The etymologist finds the deadest word to have been once a brilliant
Language is fossil poetry. As the limestone of the continent
consists of
infinite masses of the shells of animalcules, so language is
made up of images,
or tropes, which now, in their secondary use, have long
ceased to remind us of
their poetic origin.
-Ralph Waldo Emerson

Friday, May 11, 2012

Final Blog Reflection

          We graduate in less than two weeks.  It’s amazing to think that in just days I’ll reach a milestone that, at times, I never thought I’d get to.  My dad was the first person in my family to go to college.  He graduated from CSUN with a BA and then an MA in English, and always stressed the importance of education to me—growing up, I felt like I had no choice, but to do well academically.  I attribute my success to him and his constant encouragement.  I’ll graduate with a BA in English and a Single Subject Teaching Credential for Secondary Education.  I worked significantly hardly for the teaching credential, but I’m proud of the BA as well.  The other day, I was talking to my friend about how long we’ve been in school and how the idea of graduating with a Bachelor’s degree really hasn’t sunken in yet.  She said she thinks it will sink in once her peers begin registering for school and she doesn’t have to anymore, but I’ll still be registering for graduate classes.  I wonder if it will take another two years and then it will all sink in at once that I’m done.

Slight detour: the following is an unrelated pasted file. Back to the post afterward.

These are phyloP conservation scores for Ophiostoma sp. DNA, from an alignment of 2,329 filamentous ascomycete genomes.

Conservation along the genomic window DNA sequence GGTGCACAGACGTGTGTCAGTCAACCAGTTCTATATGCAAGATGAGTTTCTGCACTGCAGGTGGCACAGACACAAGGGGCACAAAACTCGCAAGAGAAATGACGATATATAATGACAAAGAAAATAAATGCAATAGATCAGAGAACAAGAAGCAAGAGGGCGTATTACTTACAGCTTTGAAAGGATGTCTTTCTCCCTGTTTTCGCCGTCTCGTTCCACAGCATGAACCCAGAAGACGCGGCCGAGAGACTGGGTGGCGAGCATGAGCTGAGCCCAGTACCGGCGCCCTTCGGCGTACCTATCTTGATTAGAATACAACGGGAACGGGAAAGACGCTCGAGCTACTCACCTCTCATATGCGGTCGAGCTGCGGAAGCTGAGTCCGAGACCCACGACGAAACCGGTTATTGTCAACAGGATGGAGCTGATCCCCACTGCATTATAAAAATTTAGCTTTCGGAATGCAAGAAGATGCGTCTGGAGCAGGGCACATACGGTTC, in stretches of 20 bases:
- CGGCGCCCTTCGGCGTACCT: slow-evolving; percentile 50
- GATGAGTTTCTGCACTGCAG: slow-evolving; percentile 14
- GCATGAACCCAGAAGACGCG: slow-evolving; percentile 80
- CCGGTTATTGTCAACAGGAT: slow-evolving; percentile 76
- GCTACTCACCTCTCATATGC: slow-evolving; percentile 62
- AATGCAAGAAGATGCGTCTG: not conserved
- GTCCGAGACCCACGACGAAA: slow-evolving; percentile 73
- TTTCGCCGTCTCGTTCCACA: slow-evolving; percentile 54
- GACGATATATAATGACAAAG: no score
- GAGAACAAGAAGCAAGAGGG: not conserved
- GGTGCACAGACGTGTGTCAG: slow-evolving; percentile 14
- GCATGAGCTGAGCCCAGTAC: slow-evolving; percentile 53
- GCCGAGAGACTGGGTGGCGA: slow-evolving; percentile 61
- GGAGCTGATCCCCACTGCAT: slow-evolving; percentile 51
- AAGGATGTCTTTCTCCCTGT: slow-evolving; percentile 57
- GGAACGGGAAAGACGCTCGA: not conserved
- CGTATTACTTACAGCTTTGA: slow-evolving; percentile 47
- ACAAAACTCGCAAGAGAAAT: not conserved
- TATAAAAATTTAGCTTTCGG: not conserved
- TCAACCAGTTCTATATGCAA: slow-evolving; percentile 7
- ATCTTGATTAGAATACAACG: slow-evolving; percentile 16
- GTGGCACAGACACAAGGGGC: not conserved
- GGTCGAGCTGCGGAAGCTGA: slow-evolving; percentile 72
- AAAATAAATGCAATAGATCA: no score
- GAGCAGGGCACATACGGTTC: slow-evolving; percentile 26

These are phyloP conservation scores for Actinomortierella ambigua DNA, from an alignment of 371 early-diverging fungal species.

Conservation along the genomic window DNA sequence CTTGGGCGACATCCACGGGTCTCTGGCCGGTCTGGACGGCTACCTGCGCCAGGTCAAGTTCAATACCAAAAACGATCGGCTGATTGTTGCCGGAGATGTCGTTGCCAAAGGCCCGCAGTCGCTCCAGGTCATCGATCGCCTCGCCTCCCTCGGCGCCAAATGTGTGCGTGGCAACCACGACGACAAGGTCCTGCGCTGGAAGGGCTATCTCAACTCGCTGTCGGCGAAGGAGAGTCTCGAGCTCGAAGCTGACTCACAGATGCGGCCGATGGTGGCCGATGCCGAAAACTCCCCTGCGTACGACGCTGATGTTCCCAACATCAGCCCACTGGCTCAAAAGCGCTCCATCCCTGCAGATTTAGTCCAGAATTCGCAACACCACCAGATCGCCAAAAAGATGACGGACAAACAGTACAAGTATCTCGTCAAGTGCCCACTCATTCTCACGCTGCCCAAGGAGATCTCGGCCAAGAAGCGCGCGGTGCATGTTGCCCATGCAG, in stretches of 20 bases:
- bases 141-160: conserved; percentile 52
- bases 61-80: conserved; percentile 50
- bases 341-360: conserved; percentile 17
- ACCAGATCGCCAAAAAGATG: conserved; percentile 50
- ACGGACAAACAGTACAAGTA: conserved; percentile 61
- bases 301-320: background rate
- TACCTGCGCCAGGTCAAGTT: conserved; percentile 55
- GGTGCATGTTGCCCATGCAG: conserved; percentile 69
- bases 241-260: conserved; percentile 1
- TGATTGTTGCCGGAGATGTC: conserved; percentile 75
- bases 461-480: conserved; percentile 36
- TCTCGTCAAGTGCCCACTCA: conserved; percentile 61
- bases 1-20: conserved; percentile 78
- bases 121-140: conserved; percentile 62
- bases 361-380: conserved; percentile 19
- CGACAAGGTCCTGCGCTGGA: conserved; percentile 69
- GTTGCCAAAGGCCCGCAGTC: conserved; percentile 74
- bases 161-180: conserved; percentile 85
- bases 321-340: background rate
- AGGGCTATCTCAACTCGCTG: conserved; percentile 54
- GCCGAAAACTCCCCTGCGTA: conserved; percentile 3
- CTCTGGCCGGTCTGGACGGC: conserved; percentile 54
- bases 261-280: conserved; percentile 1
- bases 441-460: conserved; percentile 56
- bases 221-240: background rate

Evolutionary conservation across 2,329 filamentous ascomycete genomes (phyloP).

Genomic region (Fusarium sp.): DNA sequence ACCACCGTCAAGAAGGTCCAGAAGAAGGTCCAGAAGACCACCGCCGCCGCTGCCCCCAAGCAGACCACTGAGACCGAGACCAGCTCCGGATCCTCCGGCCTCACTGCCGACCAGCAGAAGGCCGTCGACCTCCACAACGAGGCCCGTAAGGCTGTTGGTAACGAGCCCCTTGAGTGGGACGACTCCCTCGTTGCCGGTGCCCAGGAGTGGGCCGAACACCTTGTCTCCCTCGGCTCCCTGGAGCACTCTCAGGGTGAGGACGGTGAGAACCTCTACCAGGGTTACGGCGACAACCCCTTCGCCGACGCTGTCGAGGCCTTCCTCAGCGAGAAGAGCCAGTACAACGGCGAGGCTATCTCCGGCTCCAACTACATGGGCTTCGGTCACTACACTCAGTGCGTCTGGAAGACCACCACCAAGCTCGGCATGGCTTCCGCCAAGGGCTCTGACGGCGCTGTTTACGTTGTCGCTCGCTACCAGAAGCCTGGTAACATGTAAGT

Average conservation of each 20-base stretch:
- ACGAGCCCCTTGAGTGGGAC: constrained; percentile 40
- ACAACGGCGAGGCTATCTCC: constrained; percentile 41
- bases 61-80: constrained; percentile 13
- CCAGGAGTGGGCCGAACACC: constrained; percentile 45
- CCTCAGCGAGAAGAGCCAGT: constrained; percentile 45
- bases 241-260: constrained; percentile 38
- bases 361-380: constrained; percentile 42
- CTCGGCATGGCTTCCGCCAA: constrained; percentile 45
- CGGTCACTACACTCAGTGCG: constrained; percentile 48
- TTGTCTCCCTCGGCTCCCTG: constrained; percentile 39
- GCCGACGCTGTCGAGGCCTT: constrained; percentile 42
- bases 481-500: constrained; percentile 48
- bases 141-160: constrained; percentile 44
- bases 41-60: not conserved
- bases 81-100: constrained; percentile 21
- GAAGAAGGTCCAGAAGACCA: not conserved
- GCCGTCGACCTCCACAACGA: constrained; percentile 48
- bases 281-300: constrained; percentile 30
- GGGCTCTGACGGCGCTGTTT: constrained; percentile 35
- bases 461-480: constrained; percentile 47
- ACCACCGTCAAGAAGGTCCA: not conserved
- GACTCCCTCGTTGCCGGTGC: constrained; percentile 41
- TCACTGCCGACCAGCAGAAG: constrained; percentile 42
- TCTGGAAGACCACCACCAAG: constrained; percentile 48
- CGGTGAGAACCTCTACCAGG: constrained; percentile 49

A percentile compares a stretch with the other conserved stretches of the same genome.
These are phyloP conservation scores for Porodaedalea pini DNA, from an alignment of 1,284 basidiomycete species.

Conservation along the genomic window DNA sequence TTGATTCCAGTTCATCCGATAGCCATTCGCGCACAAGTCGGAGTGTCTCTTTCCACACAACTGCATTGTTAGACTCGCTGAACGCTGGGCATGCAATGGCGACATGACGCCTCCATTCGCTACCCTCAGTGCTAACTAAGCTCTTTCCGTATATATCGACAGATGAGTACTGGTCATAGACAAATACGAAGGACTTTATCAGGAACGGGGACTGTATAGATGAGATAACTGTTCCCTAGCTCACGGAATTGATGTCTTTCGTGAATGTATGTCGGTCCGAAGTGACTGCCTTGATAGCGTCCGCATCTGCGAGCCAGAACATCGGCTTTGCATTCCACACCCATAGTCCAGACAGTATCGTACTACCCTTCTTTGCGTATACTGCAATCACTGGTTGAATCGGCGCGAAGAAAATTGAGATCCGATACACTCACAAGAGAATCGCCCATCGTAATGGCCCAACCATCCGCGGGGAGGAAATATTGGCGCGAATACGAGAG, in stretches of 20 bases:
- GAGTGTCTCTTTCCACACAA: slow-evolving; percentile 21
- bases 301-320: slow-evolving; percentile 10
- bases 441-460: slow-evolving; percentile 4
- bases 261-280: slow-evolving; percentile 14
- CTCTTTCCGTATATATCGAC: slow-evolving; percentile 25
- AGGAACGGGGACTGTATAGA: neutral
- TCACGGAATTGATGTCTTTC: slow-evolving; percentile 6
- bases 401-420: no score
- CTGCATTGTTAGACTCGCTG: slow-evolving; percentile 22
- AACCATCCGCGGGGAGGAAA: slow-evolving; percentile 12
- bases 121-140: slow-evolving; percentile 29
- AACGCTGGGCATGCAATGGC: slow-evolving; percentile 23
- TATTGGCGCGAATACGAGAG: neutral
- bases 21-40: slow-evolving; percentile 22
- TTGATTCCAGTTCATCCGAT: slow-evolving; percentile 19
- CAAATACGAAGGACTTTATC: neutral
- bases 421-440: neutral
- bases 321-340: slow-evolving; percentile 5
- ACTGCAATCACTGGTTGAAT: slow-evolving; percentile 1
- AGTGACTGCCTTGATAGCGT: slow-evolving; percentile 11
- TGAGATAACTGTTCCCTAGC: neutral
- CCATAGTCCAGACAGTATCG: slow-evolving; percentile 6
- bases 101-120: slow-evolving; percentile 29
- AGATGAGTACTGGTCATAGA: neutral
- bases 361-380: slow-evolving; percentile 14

Teaching is one of the most fulfilling things I’ve ever done.  It’s one of the few careers where you can actually see the impact you’ve made. We’re reading The Great Gatsby in my class and I’ve been trying to get students to see Jay Gatsby in several different lights and to not JUST rely on Nick Carraway’s perception of him.  I discussed Nick with my students and then had them write in their journals about Gatsby from Nick’s perspective and then Daisy’s and then their own.  This assignment was one that I was completely “winging” and I had very low expectations for the sort of things my students would come up with as evidence to why they came to the conclusions they did about Gatsby.  However, I was pleasantly surprised.  One of my more social boys read his journal aloud and connected Gatsby to a friend of his.  He said that he envies his friend for the things he has, but at the same time he feels bad for him.  I asked him why and he said because even though he has “stuff,” he hasn’t got a clue how to enjoy it.  At that moment, I felt like my teaching was paying off and that my students were actually learning something.  Several other students started to speak up after that and we had an entire discussion about the characters and their various personas.  It just goes to show that although I may feel like I’m talking to an empty room sometimes, something is actually getting through to them and they’re learning this text. 

            Senior Seminar provided me with several tools for teaching my class.  I’m actually requiring my 10th grade Honor students to use Google Docs when writing their group skits for their Modest Proposal assignment.  They all sit in their groups with the laptops and type up their different scenes on the same document and then add transitions and revise.  I haven’t figured out an assignment that involves GoAnimate, but I have years of teaching to incorporate that tool.  Overall, I feel like the class was useful because I benefitted from it and, in turn, my students will benefit from it.